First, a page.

After Honda announced Tuesday that it will stop using Takata airbag inflators in its cars, Nissan and Toyota followed suit and announced that they, too, will not use the Tokyo-based company as their airbag supplier. Automakers are rethinking their relationship with Takata following a faulty airbags scandal, which is now being investigated by U.S. authorities.
A report by the New York Times on Friday said that other Japanese automakers like Mitsubishi Motors and Fuji Heavy Industries have also expressed their desire to phase out the use of Takata’s airbag technology. On Thursday, Japanese automaker Mazda announced, according to Bloomberg, that it will stop using Takata airbag inflators in its cars. Takata will likely take a massive hit as Nissan, Toyota and Honda are the largest automakers in Japan, with sales at about 20 million in 2014, the Times reported.
“In line with the recent announcement from the United States’ National Highway Traffic Safety Administration (NHTSA), we have decided to no longer use inflators containing ammonium nitrate in airbags for future models," Dion Corbett, a Nissan spokesman, told Bloomberg on Saturday, adding: "We will continue to put our customers’ safety first and work to replace the inflators in vehicles under recall as quickly as possible."
On Monday, Nissan had said that its vehicles in Japan that were cleared of airbag defects will be inspected again after last week’s incident where a passenger was injured after her airbag deployed with too much force, Reuters reported.
Toyota President Akio Toyoda said at a briefing Friday: “The inflator using ammonium nitrate produced by Takata will not be adopted by Toyota,” adding: “What’s most important above anything else is the safety and peace of mind of customers,” according to Bloomberg.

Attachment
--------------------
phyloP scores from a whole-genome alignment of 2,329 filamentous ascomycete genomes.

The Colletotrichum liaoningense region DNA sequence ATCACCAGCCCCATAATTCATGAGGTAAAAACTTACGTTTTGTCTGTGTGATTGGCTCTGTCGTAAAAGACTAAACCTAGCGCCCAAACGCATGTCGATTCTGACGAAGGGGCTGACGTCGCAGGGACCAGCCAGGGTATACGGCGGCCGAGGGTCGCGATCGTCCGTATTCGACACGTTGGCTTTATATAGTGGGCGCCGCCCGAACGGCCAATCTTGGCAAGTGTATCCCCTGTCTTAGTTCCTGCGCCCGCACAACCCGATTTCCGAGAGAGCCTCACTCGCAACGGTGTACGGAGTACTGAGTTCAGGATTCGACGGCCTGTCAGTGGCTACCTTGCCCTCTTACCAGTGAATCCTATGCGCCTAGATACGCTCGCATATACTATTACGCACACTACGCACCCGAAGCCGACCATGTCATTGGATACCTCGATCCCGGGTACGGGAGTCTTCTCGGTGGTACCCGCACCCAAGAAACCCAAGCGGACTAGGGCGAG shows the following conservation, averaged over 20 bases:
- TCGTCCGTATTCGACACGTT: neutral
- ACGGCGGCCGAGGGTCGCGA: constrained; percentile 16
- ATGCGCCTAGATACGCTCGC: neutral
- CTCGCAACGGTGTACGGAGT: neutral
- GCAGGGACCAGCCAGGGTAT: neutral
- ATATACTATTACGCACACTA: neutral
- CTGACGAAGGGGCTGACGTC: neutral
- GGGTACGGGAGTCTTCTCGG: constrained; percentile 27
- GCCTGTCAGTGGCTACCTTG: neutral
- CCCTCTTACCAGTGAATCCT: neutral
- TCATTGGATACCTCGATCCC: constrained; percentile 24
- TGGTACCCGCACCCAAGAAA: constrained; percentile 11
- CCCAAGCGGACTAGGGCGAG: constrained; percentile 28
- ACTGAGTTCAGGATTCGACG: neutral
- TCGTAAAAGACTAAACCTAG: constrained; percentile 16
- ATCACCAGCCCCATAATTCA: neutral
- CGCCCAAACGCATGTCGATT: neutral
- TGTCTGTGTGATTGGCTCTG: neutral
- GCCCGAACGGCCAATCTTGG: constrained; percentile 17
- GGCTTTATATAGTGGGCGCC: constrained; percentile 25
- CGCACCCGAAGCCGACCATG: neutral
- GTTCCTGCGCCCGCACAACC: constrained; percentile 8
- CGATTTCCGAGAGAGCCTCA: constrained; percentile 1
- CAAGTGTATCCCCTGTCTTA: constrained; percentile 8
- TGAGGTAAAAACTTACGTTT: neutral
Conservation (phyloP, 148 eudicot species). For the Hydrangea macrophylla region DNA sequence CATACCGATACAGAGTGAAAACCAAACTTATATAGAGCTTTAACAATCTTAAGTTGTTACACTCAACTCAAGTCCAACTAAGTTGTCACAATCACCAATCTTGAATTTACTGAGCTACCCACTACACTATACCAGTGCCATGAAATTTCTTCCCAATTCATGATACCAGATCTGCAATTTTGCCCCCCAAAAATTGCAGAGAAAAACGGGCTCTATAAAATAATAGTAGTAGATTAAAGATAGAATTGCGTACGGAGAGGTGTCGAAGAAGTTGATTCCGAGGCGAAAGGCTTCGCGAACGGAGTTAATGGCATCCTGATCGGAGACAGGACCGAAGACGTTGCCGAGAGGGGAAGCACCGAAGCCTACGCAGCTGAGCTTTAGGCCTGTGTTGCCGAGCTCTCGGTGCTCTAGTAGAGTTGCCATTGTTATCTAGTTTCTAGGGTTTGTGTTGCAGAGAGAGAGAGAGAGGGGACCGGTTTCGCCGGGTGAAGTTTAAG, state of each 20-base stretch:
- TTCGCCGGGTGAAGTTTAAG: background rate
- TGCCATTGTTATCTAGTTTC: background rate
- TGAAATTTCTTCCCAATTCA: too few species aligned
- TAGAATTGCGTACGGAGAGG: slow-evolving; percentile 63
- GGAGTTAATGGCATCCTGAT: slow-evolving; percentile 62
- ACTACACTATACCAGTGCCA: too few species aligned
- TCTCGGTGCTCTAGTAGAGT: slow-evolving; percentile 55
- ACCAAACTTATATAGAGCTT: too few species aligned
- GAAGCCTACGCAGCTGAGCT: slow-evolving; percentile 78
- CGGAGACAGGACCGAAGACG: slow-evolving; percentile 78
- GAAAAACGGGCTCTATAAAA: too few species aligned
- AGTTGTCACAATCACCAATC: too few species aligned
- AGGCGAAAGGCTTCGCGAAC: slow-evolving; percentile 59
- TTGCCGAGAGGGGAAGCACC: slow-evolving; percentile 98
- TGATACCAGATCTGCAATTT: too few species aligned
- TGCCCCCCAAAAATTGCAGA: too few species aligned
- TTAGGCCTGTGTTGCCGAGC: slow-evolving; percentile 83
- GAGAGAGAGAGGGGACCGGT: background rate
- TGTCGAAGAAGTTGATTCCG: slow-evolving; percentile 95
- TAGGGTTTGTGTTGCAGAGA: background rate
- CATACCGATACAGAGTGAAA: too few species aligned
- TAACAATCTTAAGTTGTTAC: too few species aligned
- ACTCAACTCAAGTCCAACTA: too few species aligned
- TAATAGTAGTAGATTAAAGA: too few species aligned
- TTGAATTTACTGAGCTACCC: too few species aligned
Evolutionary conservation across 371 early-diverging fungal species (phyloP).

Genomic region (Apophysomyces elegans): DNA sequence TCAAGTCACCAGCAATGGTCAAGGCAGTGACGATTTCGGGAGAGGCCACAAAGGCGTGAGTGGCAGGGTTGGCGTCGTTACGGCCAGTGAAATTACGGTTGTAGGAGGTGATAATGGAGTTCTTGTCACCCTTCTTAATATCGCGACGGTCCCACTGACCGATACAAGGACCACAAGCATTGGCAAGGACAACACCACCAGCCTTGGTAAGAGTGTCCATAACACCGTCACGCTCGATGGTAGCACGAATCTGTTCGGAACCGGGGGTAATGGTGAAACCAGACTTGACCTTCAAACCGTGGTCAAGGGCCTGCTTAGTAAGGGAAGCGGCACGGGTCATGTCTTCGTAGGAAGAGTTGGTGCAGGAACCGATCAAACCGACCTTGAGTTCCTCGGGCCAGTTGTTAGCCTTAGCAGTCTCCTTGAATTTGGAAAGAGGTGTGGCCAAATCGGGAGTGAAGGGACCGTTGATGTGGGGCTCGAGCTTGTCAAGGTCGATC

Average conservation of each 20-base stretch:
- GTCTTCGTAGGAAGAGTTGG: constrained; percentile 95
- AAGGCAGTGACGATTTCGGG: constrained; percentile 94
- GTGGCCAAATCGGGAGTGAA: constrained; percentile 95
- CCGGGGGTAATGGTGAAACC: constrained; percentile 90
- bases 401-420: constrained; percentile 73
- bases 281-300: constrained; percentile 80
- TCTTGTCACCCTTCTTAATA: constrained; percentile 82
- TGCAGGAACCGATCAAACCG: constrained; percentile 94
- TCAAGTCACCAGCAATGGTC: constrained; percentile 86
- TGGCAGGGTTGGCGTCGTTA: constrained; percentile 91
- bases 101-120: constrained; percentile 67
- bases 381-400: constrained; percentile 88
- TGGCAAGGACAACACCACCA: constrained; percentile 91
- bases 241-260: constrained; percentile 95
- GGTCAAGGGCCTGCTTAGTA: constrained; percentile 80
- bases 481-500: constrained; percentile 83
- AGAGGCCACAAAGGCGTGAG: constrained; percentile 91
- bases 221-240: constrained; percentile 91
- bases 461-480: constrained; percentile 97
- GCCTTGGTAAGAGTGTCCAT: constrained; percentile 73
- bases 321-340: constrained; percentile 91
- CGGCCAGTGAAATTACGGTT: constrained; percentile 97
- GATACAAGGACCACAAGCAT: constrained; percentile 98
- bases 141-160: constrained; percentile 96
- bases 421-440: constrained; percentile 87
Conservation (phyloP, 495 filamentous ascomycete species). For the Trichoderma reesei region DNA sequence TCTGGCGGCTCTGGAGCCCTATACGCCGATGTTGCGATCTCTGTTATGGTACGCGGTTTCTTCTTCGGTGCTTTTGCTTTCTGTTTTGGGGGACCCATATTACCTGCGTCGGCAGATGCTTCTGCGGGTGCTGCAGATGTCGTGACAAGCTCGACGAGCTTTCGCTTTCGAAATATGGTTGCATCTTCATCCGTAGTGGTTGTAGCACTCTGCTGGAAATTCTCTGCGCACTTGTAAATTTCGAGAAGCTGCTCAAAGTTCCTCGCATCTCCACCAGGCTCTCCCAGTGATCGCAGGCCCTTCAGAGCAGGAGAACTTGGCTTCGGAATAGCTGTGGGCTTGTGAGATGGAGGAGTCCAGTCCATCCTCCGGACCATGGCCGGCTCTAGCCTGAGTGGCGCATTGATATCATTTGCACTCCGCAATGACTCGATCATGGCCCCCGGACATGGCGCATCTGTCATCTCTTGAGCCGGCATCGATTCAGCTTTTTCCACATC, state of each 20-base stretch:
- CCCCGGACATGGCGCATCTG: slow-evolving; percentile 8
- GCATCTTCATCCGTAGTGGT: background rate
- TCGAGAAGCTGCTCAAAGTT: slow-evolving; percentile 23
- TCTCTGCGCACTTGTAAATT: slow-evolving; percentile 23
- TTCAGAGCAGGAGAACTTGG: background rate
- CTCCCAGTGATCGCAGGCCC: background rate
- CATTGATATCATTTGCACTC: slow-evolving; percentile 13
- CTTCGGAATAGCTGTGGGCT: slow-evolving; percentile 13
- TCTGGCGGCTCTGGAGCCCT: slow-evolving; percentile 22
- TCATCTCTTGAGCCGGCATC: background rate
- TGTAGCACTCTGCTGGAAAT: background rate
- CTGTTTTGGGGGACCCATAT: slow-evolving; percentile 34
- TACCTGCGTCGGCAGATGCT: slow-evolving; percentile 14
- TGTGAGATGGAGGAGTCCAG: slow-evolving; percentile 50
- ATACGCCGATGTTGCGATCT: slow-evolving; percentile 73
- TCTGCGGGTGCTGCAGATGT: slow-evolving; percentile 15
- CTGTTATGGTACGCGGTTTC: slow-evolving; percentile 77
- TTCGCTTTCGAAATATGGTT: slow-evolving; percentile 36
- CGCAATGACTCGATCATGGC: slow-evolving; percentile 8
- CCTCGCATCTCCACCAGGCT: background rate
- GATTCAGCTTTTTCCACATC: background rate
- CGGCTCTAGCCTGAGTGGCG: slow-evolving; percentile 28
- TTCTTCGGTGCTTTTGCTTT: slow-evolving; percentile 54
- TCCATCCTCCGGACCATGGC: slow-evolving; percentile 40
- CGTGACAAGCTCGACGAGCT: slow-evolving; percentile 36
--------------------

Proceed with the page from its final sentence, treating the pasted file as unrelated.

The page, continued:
Over 30 million cars have been recalled since 2008 due to faulty Takata airbag inflators, which allegedly deployed with excessive force. The inflators have been linked to eight deaths and 100 injuries.
On Tuesday, Takata was fined $70 million for the lapses in its airbags by U.S regulators and it was ordered to stop using a potentially dangerous chemical, which has been cited as a factor for violent airbag ruptures. The company obliged to conditions to sign the consent with the NHTSA and said that it will phase out the use and sale of the ammonium nitrate propellant by 2018.
During its announcement of the decision to stop using Takata airbags, Honda said that Takata “manipulated and misrepresented test data for certain airbag inflators.” Earlier reports had also said that steel inflators in two airbags had cracked during tests but Tataka employees ordered the lab technicians to delete the test results. Takata had then denied the allegation and had assured the regulators, along with Honda, that the airbag explosions were just a specific isolated manufacturing issue.
Takata also recorded a combined special loss of 17.2 billion yen for the April-September period on Friday, Reuters reported. The company cut down its forecast for full-year net income to 5 billion yen from 20 billion yen earlier. The company’s stocks were down 6.2 percent during Friday trading in Tokyo, leading to a fall of 39 percent over three days, according to Bloomberg.
“I really don’t see how they’re going to be able to survive as an inflator manufacturer,” Scott Upham, founder of Valient Market Research, said, according to Bloomberg, adding: “When your major clients publicly come out and say that they’re not going to use your products anymore, it makes this very difficult to sustain your business.”